Did you know that you will ALWAYS be able to make milk? You’ve had the milk making glands in your breasts since puberty. They’re like little empty clusters of balloons at the back of the breast. Pregnancy activates your milk making hormones, allowing the glands to expand and start filling with milk between 16-20 weeks gestation. In the early days after birth, the more stimulation the breast has (from feeding or pumping), the more the milk making glands and their corresponding hormone receptors multiply. The milk balloons fill and empty milk multiple times per feeding.
After at least 40 days of not expressing any milk, once you completely wean, your milk making balloons deflate and become dormant, like before pregnancy. But they aren’t dead. Pregnancy and breastfeeding hormones caused a permanent change in your body. Your milk making glands will FOREVER remember how to make milk. They can ALWAYS make milk again, no matter how long it has been. They just need enough of the right stimulation to turn on and start filling again. Some times years after breastfeeding a mother may feel the tingle of let down if she hears a baby cry. Or she may leak if her partner does enough nipple stimulation. There are grandmothers in other cultures who bring back milk to breastfeed their grandchildren! Our bodies are AMAZING!! Now you know!
Asking for medical advise from social media forums, especially mommy groups, is like asking a mother who’s had a baby to deliver yours. Just because she has experience in the field does not make her qualified to give technical advice in that area. She can give you her opinions or share her experience, but she did never be relied on as a trustworthy source when providing care to YOUR child.
Breastfeeding is especially one of those areas that we need to tread wisely into when asking for help and advice. Or culture has hidden breastfeeding from the norm and made it this mysterious, murky action where myths and misunderstandings abound. So much of the information found in quick Google searches are anecdotal, antiquated, or based off formula feeding data which is completely distinct and sometimes totally opposite of true breastfeeding. We should be seeking community support for breastfeeding, but not when medical advice is being solicited.
When mothers give out advice on social media platforms, they are not taking into consideration the whole breastfeeding picture and may inadvertently give advice that could care harm or actually negatively impact breastfeeding. For instance, when a mother of a two month old asks for advice on increasing her breastmilk supply and mother start giving advice on herbs, lactation cookies, or teas, they may not be considering WHY she is needing to increase her supply. Is her baby in the NICU? Is she going back to work and stressed with the pumping process? Does she have. History of sexual abuse that she actually needs to work through? Did her pediatrician have her supplement which impacted her supply? Is she trying to sleep train and sabotaging her own supply? Is she ALLERGIC to the herbs in those teas and supplements? How often is she feeding? Does she have a metabolic or hormonal disorder impacting her supply? Does she have enough glandular breast tissue to even produce sufficient milk supply? Does her baby have a tongue tie? Does the baby simply have a poor latch? These are the questions that are crucial in giving appropriate breastfeeding advice to protect the breastfeeding relationship. The best advice a mother can give on the social media platform is to have the questioning mother contact a lactation consultant.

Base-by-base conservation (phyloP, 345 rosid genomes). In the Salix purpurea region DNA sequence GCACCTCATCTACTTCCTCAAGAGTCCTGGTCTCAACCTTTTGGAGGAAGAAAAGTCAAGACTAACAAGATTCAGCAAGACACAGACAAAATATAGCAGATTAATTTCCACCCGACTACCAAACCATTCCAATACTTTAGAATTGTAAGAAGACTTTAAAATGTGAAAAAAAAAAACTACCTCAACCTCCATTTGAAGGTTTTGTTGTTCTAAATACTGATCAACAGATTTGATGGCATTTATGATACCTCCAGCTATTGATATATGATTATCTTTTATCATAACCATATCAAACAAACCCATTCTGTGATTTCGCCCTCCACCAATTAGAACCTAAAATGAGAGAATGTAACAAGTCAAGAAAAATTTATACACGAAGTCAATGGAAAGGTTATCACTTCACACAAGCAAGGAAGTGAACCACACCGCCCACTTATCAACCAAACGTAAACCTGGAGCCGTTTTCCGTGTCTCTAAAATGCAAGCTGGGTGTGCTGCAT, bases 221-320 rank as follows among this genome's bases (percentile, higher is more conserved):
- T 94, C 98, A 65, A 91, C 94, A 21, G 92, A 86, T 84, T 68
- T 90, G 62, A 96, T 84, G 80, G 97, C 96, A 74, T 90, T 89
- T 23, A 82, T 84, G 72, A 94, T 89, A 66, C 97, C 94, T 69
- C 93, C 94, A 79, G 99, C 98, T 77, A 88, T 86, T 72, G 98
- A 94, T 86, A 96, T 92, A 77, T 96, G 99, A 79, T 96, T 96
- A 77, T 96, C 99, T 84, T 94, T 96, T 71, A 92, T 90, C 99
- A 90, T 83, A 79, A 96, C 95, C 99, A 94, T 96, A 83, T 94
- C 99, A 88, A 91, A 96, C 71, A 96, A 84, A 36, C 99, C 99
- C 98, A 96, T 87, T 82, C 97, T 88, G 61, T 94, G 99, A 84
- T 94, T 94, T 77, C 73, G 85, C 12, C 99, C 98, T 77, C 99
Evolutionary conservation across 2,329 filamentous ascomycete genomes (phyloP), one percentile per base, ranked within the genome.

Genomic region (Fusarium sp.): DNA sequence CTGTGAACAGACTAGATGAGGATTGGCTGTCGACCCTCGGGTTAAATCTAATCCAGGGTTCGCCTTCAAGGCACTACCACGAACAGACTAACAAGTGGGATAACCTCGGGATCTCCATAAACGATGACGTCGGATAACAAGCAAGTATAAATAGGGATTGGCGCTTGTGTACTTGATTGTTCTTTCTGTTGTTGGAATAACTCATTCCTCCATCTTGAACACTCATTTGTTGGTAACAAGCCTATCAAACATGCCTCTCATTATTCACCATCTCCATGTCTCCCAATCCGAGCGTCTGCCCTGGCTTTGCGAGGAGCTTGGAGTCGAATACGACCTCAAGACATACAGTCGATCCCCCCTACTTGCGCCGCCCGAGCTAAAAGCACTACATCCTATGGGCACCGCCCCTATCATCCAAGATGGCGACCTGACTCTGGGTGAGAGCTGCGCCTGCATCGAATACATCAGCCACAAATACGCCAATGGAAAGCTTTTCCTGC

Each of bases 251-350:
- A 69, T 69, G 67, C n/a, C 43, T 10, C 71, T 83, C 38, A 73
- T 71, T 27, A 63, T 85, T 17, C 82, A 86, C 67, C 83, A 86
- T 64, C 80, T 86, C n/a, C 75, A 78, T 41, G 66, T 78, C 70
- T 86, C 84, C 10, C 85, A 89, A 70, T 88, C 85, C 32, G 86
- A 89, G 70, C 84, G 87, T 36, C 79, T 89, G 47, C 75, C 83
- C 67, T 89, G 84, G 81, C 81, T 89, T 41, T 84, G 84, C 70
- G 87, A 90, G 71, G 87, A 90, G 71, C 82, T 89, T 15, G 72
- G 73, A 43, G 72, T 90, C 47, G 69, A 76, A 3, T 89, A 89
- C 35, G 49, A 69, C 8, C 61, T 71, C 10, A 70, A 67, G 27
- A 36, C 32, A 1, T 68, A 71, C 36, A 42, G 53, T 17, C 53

The gold standard for breastfeeding advice is the International Board Certified Lactation Consultant (IBCLC). There are other forms of lactation consultants that teach and serve out of a variety of backgrounds. The IBCLC is the top most coveted professional because of the extensive education and rigorous testing they need to go through in order to be able to assist lactating mothers. In order to sit for the FOUR HOUR board exam, candidates must have extensive education in specific health science subjects, like nutrition, psychology, and childhood development; 90 college level credit hours of education in human lactation and breastfeeding, and hundreds to thousands of clinical practice in providing care to breastfeeding families. They must also maintain a high level of continuing education courses and continue to sit for the board exam every 10 years.
So when you see moms with questions related to breastfeeding in social media forums that are beyond opinions or personal experience, the best advice is professional advice.